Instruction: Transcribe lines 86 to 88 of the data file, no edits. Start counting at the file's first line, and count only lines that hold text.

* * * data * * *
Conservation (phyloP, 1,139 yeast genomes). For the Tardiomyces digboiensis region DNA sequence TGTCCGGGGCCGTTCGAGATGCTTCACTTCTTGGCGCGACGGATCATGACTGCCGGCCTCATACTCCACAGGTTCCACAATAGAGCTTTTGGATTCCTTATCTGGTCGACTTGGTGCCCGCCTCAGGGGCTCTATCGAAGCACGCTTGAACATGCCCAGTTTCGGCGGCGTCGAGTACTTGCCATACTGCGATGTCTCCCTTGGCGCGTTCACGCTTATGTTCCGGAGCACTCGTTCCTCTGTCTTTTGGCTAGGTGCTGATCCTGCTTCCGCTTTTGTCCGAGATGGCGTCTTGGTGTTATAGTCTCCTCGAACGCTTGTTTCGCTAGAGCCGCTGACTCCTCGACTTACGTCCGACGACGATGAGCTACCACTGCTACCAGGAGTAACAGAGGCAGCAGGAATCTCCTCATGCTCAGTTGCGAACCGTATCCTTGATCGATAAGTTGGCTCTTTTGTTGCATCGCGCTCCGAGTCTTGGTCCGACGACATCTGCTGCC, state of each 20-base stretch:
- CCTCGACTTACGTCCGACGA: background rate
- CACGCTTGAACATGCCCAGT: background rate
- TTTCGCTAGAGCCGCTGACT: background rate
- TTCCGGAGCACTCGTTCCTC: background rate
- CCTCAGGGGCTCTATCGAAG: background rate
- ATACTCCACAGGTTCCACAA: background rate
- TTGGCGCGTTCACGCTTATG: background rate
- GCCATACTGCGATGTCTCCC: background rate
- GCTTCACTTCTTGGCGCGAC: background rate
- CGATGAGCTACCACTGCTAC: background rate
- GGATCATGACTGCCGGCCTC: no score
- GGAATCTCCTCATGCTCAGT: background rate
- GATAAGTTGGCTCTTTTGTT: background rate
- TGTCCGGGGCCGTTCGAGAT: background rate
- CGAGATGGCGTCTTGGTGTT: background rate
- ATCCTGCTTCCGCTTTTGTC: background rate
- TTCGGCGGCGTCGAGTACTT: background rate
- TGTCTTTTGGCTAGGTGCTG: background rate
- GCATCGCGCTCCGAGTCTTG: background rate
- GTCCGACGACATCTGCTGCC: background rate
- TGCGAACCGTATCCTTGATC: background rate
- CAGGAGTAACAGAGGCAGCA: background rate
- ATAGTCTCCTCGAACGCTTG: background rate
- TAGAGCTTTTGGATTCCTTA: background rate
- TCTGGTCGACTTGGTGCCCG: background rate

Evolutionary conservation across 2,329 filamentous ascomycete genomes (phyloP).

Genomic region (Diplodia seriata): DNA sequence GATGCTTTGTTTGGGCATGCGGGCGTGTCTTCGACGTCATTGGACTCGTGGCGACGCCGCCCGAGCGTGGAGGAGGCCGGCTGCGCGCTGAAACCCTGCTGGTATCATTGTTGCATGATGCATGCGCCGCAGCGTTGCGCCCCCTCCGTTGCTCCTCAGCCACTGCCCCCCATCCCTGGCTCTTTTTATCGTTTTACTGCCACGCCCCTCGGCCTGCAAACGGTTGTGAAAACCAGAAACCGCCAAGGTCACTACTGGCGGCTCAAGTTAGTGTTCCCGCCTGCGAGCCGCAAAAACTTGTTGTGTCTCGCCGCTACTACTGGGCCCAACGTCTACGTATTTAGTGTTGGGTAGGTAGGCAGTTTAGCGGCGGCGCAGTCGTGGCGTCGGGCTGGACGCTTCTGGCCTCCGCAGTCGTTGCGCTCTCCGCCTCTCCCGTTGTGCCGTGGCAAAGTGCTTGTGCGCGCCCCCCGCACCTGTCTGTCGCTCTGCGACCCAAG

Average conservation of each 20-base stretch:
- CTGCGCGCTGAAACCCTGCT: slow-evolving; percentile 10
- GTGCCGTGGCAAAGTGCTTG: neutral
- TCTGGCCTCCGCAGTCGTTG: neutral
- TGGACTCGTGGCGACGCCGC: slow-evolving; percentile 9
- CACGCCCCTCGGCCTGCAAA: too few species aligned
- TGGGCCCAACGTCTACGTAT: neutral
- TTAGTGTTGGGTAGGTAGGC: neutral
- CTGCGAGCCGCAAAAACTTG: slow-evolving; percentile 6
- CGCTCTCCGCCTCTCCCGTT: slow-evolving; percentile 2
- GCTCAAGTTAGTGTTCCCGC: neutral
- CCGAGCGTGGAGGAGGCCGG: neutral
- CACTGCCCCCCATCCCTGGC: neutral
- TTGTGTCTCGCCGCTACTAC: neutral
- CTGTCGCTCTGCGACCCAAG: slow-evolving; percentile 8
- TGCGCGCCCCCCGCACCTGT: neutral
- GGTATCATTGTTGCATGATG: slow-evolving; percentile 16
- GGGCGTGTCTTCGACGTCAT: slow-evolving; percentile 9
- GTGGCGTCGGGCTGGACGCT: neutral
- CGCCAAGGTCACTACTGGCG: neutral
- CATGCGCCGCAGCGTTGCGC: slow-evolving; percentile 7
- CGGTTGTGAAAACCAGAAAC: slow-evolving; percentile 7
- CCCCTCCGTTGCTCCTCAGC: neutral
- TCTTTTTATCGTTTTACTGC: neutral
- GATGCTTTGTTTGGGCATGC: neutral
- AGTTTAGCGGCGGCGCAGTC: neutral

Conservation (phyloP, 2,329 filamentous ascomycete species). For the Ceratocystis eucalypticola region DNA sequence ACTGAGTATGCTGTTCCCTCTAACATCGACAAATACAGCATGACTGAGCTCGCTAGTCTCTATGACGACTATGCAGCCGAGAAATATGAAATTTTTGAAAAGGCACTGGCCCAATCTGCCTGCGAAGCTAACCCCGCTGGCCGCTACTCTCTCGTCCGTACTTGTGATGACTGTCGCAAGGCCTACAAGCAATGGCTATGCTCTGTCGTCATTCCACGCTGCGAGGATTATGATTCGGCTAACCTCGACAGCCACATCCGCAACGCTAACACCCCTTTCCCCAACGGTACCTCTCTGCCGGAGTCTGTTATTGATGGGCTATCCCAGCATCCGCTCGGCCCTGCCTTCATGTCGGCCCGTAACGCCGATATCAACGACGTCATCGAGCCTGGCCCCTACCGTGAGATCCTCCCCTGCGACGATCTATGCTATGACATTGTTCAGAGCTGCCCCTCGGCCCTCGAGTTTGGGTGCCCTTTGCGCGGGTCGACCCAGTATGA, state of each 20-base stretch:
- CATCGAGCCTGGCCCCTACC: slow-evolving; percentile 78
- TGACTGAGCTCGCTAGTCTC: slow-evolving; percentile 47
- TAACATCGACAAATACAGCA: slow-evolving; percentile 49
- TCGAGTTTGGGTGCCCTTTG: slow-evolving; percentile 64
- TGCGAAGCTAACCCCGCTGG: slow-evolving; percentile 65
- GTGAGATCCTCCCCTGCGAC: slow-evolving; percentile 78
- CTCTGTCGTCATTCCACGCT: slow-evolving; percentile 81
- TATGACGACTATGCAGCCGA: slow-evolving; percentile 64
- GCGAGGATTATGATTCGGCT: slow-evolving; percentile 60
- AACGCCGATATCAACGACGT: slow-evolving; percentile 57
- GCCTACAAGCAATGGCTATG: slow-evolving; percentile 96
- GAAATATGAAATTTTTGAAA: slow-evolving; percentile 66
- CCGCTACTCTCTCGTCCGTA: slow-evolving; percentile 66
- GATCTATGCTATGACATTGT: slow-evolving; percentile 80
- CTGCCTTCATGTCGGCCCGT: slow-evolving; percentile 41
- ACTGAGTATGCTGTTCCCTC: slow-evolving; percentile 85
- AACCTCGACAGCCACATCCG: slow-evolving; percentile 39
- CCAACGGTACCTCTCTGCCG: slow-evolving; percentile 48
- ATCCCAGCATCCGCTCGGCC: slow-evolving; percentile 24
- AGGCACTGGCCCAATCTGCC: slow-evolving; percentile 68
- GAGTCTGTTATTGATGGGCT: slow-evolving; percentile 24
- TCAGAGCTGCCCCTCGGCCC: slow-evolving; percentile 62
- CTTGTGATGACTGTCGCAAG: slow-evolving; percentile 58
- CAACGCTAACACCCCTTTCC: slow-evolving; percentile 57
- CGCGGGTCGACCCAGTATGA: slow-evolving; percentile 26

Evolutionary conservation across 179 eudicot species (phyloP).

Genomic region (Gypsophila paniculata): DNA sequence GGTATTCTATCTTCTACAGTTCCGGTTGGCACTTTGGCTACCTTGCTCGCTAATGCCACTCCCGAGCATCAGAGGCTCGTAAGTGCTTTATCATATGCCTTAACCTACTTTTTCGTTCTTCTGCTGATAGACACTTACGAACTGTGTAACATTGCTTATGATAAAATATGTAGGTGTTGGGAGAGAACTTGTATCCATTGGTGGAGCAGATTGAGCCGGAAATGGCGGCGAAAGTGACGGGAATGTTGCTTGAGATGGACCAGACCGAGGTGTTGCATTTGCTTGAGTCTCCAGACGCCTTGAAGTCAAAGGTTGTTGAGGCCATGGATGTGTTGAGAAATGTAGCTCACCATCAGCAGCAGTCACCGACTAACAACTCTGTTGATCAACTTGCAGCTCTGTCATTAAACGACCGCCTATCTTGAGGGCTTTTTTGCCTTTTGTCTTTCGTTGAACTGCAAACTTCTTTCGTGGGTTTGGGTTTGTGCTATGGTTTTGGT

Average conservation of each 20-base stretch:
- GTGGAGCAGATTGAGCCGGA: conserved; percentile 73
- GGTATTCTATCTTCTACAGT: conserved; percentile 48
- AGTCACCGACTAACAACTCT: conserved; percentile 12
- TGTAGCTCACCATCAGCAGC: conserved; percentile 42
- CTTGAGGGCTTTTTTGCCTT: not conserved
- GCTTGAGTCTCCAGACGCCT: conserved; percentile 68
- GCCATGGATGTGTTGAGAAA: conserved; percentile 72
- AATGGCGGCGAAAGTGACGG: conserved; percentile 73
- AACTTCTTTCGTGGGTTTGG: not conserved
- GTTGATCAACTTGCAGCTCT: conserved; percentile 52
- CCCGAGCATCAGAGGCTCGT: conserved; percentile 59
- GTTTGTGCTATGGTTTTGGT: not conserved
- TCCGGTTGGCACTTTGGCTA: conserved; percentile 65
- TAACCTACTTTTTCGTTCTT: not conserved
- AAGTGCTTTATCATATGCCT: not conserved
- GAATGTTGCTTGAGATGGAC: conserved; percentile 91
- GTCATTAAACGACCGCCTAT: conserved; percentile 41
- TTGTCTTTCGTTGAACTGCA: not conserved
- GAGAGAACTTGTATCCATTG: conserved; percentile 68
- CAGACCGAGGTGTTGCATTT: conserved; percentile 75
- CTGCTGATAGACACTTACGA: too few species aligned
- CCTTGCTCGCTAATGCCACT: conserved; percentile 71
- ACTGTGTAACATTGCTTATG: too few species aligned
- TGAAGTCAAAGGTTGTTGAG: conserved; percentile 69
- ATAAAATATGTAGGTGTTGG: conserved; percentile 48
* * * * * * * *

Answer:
- AGTCACCGACTAACAACTCT: conserved; percentile 12
- TGTAGCTCACCATCAGCAGC: conserved; percentile 42
- CTTGAGGGCTTTTTTGCCTT: not conserved